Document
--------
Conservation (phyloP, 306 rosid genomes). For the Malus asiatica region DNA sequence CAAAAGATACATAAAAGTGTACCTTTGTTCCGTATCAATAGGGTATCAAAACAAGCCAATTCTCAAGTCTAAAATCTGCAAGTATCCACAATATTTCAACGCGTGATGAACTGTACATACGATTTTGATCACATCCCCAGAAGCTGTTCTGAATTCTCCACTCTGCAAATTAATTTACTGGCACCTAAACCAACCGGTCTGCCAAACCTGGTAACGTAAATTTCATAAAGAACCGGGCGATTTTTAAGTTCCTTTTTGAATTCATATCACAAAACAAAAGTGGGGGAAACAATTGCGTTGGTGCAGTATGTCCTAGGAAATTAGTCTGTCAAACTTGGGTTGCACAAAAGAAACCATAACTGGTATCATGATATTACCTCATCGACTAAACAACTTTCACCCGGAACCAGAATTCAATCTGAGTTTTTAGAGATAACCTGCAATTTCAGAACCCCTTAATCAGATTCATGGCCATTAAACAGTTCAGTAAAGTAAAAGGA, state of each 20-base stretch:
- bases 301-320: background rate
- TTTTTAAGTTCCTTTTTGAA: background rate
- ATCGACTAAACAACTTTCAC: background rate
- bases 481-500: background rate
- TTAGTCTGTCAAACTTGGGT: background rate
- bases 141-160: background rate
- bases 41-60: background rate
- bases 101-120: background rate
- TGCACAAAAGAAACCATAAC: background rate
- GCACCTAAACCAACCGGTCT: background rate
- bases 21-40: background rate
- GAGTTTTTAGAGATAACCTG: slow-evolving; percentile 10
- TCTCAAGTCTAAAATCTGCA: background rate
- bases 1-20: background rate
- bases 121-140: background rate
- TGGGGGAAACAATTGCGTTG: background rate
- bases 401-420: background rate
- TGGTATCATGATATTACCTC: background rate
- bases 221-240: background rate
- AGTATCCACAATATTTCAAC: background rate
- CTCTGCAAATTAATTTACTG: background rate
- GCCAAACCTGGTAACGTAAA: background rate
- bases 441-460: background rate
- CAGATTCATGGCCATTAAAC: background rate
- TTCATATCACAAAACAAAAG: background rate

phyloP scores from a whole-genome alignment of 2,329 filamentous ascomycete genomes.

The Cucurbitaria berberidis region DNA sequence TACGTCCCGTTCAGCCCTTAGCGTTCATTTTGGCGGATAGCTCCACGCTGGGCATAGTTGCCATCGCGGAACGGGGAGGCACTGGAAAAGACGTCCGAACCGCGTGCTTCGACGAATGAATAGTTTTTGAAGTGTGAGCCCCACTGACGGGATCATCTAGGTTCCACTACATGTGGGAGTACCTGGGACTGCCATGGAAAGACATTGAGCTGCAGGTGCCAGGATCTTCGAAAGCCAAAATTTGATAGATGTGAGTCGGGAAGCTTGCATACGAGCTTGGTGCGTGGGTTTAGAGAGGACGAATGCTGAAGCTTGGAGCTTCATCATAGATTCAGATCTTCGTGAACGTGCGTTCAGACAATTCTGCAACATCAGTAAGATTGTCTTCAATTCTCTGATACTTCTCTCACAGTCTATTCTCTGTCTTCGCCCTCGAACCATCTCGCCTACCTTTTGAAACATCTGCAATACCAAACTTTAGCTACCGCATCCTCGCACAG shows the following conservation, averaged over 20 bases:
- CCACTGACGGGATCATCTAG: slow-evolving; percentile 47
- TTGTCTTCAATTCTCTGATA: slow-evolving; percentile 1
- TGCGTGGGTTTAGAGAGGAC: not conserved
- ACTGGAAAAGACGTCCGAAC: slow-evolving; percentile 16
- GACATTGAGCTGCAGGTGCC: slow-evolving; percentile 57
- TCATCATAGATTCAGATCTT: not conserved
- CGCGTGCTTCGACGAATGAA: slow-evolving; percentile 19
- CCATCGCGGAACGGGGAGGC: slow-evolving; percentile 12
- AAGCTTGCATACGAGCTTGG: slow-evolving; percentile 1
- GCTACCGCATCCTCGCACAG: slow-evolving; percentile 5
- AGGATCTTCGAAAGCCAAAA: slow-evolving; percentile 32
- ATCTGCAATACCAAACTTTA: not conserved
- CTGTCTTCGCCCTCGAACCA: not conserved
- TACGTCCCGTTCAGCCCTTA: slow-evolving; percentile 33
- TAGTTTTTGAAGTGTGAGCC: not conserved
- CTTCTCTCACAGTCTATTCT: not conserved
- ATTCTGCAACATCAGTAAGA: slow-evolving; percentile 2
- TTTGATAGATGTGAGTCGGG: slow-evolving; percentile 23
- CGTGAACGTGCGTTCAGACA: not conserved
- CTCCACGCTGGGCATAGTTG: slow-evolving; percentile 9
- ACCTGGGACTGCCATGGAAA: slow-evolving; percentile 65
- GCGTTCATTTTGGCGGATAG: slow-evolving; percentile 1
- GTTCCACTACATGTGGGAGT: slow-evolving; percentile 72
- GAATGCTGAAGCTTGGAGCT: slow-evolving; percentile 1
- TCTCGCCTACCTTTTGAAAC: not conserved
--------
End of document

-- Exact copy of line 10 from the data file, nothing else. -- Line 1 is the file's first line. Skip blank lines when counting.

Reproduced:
- TGCACAAAAGAAACCATAAC: background rate